when Mrs Liddell told Dodgson that he had to stop taking daughter Alice out, I assumed it was Mrs Liddell who became the model for the tyrannical and vulgar Queen of Hearts.

But one analysis suggested Alice's own governess was the model for the controlling Queen of Hearts. Mary Prickett worked in the family for 14 years and probably supervised all of Dodgson's interactions with young Alice. [And Prickett was an unfortunate surname, in this context].

Hels said...


thank you for a long and thoughtful response. I agree that it is very easy for us to sit in judgement over the Victorian generations, but we must never ignore the huge damage that is done to children (and women) by our own immoral society.

Dodgson being attracted to adult women was very possible, including Alice's mother, Mrs Liddell. But that came later in his life, after he regretted his earlier life and literature. Perhaps we would have known more, had his diaries survived intact.

mem said...

It was a very different time . I mean people were propping up their dead family and taking photos of them as a memorial to them , People were make jewelry out of dead peoples hair !!!
I also wonder if in times to come we will see pedophilia as something that is a very undesirable disability to have . A bit like being an alcoholic who MUST NOT drink . We often admire people who control their urges and maybe we should also respect his apparent ability to not give in to something which he was fascinated by . We are complex creatures and I believe that his literature is great but the writer perhaps a very flawed person . It doesn't seem to me though that he did anything with malevolence .

Hels said...


I have no problem with your view that Dodgson was a very flawed person who, at the same time, wrote memorable literature that has stood the test of time. My fear is that if we stop reading the literature, looking at the paintings and admiring the music of very flawed people, there won't be any artists left.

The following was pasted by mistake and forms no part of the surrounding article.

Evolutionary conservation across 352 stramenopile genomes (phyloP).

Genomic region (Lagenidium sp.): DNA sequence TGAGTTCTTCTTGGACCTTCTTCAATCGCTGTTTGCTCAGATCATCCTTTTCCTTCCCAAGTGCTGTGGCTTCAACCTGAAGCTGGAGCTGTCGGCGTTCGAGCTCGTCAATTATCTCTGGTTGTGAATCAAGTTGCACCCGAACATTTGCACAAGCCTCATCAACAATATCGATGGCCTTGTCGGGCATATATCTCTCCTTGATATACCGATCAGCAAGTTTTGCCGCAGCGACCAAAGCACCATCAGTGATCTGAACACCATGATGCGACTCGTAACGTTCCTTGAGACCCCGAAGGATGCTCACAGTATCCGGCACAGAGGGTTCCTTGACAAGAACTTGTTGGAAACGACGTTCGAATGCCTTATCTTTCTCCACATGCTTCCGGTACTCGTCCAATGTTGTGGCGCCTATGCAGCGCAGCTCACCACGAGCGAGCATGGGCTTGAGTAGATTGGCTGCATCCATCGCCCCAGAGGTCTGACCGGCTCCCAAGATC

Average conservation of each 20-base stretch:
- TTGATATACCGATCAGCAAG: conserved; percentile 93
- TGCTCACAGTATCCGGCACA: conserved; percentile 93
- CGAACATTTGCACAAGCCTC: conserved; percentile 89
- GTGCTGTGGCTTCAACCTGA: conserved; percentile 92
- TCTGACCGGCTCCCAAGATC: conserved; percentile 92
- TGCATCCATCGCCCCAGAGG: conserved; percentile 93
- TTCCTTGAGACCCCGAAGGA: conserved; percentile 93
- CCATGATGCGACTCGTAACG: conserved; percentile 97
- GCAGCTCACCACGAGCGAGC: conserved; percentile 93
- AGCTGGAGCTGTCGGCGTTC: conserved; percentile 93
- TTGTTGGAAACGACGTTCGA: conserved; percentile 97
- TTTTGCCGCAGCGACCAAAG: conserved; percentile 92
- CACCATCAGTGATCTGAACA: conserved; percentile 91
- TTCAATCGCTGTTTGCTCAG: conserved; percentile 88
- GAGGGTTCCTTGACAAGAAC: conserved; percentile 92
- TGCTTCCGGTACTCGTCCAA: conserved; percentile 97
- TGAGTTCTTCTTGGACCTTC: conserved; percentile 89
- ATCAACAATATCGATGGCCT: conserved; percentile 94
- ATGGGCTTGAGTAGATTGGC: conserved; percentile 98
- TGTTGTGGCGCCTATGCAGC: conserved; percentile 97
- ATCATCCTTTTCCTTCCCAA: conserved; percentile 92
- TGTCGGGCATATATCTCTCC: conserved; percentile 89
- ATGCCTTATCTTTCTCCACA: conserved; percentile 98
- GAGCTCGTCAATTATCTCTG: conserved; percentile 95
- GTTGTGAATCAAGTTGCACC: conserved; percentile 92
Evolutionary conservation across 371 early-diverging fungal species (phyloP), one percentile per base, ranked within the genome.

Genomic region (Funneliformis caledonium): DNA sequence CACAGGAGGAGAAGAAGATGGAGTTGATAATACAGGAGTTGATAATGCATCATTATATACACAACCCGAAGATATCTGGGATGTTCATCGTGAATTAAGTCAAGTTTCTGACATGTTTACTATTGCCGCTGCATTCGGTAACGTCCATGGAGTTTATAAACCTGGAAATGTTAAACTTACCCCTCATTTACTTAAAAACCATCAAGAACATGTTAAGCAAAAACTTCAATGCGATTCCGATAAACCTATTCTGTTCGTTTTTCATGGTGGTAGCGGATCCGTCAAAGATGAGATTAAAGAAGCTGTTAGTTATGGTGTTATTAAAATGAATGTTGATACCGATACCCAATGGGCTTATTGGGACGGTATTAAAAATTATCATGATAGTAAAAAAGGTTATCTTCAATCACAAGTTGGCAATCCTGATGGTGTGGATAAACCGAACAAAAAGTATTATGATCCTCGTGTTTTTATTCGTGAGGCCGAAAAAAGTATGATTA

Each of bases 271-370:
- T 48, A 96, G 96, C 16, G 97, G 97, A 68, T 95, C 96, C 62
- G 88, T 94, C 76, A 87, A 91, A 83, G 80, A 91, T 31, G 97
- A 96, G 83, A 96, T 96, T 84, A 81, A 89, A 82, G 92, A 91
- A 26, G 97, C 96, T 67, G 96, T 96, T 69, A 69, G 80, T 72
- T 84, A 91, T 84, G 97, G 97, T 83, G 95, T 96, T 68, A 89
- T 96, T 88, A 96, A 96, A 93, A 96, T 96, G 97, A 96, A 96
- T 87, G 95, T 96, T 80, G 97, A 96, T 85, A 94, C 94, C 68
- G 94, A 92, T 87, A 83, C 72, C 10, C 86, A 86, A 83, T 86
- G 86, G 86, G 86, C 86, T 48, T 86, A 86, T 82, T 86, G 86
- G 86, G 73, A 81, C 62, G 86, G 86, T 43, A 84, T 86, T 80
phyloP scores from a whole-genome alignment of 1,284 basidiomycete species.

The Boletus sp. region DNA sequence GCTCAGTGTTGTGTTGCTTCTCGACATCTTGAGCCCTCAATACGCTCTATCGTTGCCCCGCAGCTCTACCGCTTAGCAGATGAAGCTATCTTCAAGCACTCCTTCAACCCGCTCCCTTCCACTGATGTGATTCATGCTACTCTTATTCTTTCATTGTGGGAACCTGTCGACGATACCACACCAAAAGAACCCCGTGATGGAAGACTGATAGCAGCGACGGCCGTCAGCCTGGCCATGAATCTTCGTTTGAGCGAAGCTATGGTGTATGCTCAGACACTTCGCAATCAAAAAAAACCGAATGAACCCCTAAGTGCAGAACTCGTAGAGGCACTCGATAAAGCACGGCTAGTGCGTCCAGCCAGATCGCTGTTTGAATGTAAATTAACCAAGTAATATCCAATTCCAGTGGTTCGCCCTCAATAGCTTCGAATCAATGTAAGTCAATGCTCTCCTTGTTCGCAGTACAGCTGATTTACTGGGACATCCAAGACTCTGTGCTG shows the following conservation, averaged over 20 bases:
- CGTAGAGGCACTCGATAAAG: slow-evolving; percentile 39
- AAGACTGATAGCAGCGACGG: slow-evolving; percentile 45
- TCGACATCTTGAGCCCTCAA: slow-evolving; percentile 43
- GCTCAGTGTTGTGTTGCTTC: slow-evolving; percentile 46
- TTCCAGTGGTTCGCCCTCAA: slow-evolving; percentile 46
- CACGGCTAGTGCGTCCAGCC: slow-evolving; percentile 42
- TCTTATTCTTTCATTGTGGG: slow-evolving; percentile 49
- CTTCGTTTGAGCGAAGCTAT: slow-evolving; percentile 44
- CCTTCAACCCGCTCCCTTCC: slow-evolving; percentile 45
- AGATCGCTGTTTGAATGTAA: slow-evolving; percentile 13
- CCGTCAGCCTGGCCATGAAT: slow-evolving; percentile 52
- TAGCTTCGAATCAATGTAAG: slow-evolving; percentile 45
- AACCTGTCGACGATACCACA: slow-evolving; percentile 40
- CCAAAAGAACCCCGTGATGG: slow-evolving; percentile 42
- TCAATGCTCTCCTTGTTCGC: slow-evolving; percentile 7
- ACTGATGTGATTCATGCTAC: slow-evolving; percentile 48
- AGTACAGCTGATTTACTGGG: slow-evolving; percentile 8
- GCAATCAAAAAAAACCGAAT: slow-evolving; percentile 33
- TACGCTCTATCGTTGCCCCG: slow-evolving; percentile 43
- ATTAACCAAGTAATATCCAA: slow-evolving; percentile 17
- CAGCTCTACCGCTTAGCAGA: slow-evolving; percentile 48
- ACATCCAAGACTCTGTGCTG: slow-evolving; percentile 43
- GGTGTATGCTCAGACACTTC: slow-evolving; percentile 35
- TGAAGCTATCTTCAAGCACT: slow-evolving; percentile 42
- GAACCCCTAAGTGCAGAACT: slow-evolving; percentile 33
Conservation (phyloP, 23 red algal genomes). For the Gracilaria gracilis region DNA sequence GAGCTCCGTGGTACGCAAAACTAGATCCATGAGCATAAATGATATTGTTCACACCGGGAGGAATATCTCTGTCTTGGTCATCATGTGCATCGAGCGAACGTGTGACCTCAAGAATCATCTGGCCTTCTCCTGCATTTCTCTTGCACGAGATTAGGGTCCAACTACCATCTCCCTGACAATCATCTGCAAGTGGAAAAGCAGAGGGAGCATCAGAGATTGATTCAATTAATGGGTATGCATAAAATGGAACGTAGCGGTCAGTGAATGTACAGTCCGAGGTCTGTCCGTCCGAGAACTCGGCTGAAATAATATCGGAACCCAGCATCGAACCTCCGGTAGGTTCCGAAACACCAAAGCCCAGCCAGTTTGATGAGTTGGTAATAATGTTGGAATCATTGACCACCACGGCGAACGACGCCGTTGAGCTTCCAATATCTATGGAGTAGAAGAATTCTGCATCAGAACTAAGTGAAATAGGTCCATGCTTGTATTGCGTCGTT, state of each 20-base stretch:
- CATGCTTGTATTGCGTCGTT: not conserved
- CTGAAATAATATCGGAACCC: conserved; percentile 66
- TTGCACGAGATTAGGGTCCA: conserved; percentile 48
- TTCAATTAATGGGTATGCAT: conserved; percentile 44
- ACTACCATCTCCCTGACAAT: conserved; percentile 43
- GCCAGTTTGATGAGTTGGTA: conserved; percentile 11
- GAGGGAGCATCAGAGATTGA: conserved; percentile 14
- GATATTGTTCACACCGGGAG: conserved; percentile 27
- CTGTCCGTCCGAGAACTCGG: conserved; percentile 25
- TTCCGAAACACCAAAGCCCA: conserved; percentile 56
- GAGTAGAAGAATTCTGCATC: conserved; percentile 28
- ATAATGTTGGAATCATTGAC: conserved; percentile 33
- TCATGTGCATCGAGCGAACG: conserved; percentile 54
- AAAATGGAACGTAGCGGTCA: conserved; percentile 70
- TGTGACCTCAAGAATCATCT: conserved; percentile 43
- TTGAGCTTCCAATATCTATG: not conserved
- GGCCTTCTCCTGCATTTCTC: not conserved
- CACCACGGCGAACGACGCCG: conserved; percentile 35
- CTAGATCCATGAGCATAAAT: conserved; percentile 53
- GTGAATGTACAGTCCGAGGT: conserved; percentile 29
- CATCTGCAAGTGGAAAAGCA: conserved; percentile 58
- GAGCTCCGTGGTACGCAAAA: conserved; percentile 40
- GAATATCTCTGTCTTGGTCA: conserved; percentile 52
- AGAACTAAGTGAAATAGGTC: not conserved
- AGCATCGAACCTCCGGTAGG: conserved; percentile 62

And what about a successful politician who has sex with the workers in his office? Barnaby Joyce may have the support of 80% of his constituents, but should he lose his seat in Parliament?

bazza said...

You have presented us with an insoluble moral dilemma Hels. Great men of the past have often been flawed. Albert Einstien, Pablo Picasso and many others are reputed to have treated women intolerably, but that hasn't really harmed their reputations. I think it is nigh on impossible to make certain moral judgements about a bygone age. Lewis Carroll is still very much loved today.
I find it difficult to watch anything with Kevin Spacey in it these days but I can't really say why and there is an American folk singer called Michelle Shocked, whose work I admired until she came out as a right-wing anti-gay Christian. What to do, what to do.....
CLICK HERE for Bazza’s tenebrific Blog ‘To Discover Ice’

Hels said...


Until I added the unacceptable behaviour of Australia's deputy Prime Minister, and you mentioned the folk singer Michelle Shocked, I had largely been concerned with the inappropriate adult behaviour vis a vis their own children or other peoples' children.

But the moral dilemma is the same. I would never see a modern Mel Gibson film, for example, because he is a fall down drunk, an anti-Semite and rough with women. However I still admire Gauguin's paintings, presumably because he died so long ago.

Perhaps the dilemma can be put down to simple inconsistency. I won't eat sheep or cows because it would kill sentient animals. But I happily eat fish and eggs *sigh*

mem said...

I agree with you Hels , I dont like the puritanism which is around at the moment .I think the worst people are those who dont see themselves as they are .They are dishonest both to themselves and us and also tend to see what they want to see not what is in front of them . A Lot of that around at the moment . As for Barnaby , I dont care who he sleeps with but I do care about him putting himself into a situation which could be corrupt. I also have lost respect fro a man who talks up family values etc etc etc and then does what he has done. It very rare that we get a well rounded competent intelligent diligent and interesting parliamentarian who is above moral reproach !!!!

Hels said...


a well rounded competent intelligent diligent and interesting parliamentarian who is above moral reproach??? Apparently Chile and Russia both had a politician like that, once upon a time. But they were both assassinated :(

Like you, I do not care who a politician sleeps with, as long as the partner is old enough to give consent. "Moral" should cover accepting bribes, financial corruption, favouring one half of the community and ignoring the other half, physical violence etc etc